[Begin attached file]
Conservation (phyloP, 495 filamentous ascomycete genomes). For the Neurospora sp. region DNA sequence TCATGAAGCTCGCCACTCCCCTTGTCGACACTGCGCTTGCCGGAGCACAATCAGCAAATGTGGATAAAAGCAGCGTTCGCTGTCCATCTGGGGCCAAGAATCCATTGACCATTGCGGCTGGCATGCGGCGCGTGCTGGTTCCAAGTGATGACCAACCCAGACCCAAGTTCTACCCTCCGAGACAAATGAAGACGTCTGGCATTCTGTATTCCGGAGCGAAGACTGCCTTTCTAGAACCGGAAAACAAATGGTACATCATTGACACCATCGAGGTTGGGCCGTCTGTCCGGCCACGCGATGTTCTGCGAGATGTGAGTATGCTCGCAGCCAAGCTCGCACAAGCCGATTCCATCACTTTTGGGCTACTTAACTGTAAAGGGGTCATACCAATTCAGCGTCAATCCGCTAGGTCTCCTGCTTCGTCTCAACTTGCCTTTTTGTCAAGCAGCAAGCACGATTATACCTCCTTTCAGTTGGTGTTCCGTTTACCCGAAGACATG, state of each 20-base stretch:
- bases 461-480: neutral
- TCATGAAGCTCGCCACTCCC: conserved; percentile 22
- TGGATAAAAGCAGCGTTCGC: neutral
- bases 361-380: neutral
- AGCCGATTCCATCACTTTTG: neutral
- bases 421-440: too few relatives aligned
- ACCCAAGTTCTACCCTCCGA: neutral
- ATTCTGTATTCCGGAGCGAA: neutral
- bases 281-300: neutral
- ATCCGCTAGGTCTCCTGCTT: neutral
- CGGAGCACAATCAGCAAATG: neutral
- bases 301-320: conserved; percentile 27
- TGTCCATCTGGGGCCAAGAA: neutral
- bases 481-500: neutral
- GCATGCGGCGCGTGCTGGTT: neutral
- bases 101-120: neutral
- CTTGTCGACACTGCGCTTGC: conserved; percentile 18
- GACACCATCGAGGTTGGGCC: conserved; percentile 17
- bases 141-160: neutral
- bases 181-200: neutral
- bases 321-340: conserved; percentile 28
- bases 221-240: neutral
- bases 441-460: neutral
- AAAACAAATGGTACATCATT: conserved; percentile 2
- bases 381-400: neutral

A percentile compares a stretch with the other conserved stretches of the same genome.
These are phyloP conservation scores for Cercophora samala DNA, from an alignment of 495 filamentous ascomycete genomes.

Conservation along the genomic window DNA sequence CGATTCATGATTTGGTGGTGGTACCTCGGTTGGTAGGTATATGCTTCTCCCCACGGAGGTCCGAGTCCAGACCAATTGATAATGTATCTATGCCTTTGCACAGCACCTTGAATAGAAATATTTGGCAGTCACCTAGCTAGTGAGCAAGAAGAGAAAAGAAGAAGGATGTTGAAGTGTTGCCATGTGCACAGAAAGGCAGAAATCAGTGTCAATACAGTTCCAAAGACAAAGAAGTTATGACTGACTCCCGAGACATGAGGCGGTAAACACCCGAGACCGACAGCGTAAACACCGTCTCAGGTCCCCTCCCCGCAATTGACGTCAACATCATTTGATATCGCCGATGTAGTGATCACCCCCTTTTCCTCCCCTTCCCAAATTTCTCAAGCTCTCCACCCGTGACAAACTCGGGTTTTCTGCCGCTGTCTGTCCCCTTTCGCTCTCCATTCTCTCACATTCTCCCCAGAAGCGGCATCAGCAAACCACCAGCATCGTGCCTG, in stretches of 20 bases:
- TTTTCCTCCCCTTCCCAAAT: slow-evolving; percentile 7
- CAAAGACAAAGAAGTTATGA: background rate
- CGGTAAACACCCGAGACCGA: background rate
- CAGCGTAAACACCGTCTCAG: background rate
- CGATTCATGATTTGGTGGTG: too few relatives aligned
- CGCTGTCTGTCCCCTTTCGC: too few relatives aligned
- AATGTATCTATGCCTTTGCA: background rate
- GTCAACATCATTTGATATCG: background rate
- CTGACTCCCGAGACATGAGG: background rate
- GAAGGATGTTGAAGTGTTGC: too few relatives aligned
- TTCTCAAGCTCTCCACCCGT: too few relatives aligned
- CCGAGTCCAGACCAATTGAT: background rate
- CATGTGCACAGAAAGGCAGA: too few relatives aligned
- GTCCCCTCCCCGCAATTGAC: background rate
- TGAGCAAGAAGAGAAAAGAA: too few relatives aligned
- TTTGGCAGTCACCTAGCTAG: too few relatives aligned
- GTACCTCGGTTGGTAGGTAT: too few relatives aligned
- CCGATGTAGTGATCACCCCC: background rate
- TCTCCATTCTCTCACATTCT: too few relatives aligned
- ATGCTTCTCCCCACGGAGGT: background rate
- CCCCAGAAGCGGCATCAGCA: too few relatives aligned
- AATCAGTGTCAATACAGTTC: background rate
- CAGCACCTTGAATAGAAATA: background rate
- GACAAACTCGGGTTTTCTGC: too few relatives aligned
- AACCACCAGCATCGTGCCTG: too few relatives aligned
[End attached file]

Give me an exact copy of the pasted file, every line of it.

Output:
Conservation (phyloP, 495 filamentous ascomycete genomes). For the Neurospora sp. region DNA sequence TCATGAAGCTCGCCACTCCCCTTGTCGACACTGCGCTTGCCGGAGCACAATCAGCAAATGTGGATAAAAGCAGCGTTCGCTGTCCATCTGGGGCCAAGAATCCATTGACCATTGCGGCTGGCATGCGGCGCGTGCTGGTTCCAAGTGATGACCAACCCAGACCCAAGTTCTACCCTCCGAGACAAATGAAGACGTCTGGCATTCTGTATTCCGGAGCGAAGACTGCCTTTCTAGAACCGGAAAACAAATGGTACATCATTGACACCATCGAGGTTGGGCCGTCTGTCCGGCCACGCGATGTTCTGCGAGATGTGAGTATGCTCGCAGCCAAGCTCGCACAAGCCGATTCCATCACTTTTGGGCTACTTAACTGTAAAGGGGTCATACCAATTCAGCGTCAATCCGCTAGGTCTCCTGCTTCGTCTCAACTTGCCTTTTTGTCAAGCAGCAAGCACGATTATACCTCCTTTCAGTTGGTGTTCCGTTTACCCGAAGACATG, state of each 20-base stretch:
- bases 461-480: neutral
- TCATGAAGCTCGCCACTCCC: conserved; percentile 22
- TGGATAAAAGCAGCGTTCGC: neutral
- bases 361-380: neutral
- AGCCGATTCCATCACTTTTG: neutral
- bases 421-440: too few relatives aligned
- ACCCAAGTTCTACCCTCCGA: neutral
- ATTCTGTATTCCGGAGCGAA: neutral
- bases 281-300: neutral
- ATCCGCTAGGTCTCCTGCTT: neutral
- CGGAGCACAATCAGCAAATG: neutral
- bases 301-320: conserved; percentile 27
- TGTCCATCTGGGGCCAAGAA: neutral
- bases 481-500: neutral
- GCATGCGGCGCGTGCTGGTT: neutral
- bases 101-120: neutral
- CTTGTCGACACTGCGCTTGC: conserved; percentile 18
- GACACCATCGAGGTTGGGCC: conserved; percentile 17
- bases 141-160: neutral
- bases 181-200: neutral
- bases 321-340: conserved; percentile 28
- bases 221-240: neutral
- bases 441-460: neutral
- AAAACAAATGGTACATCATT: conserved; percentile 2
- bases 381-400: neutral

A percentile compares a stretch with the other conserved stretches of the same genome.
These are phyloP conservation scores for Cercophora samala DNA, from an alignment of 495 filamentous ascomycete genomes.

Conservation along the genomic window DNA sequence CGATTCATGATTTGGTGGTGGTACCTCGGTTGGTAGGTATATGCTTCTCCCCACGGAGGTCCGAGTCCAGACCAATTGATAATGTATCTATGCCTTTGCACAGCACCTTGAATAGAAATATTTGGCAGTCACCTAGCTAGTGAGCAAGAAGAGAAAAGAAGAAGGATGTTGAAGTGTTGCCATGTGCACAGAAAGGCAGAAATCAGTGTCAATACAGTTCCAAAGACAAAGAAGTTATGACTGACTCCCGAGACATGAGGCGGTAAACACCCGAGACCGACAGCGTAAACACCGTCTCAGGTCCCCTCCCCGCAATTGACGTCAACATCATTTGATATCGCCGATGTAGTGATCACCCCCTTTTCCTCCCCTTCCCAAATTTCTCAAGCTCTCCACCCGTGACAAACTCGGGTTTTCTGCCGCTGTCTGTCCCCTTTCGCTCTCCATTCTCTCACATTCTCCCCAGAAGCGGCATCAGCAAACCACCAGCATCGTGCCTG, in stretches of 20 bases:
- TTTTCCTCCCCTTCCCAAAT: slow-evolving; percentile 7
- CAAAGACAAAGAAGTTATGA: background rate
- CGGTAAACACCCGAGACCGA: background rate
- CAGCGTAAACACCGTCTCAG: background rate
- CGATTCATGATTTGGTGGTG: too few relatives aligned
- CGCTGTCTGTCCCCTTTCGC: too few relatives aligned
- AATGTATCTATGCCTTTGCA: background rate
- GTCAACATCATTTGATATCG: background rate
- CTGACTCCCGAGACATGAGG: background rate
- GAAGGATGTTGAAGTGTTGC: too few relatives aligned
- TTCTCAAGCTCTCCACCCGT: too few relatives aligned
- CCGAGTCCAGACCAATTGAT: background rate
- CATGTGCACAGAAAGGCAGA: too few relatives aligned
- GTCCCCTCCCCGCAATTGAC: background rate
- TGAGCAAGAAGAGAAAAGAA: too few relatives aligned
- TTTGGCAGTCACCTAGCTAG: too few relatives aligned
- GTACCTCGGTTGGTAGGTAT: too few relatives aligned
- CCGATGTAGTGATCACCCCC: background rate
- TCTCCATTCTCTCACATTCT: too few relatives aligned
- ATGCTTCTCCCCACGGAGGT: background rate
- CCCCAGAAGCGGCATCAGCA: too few relatives aligned
- AATCAGTGTCAATACAGTTC: background rate
- CAGCACCTTGAATAGAAATA: background rate
- GACAAACTCGGGTTTTCTGC: too few relatives aligned
- AACCACCAGCATCGTGCCTG: too few relatives aligned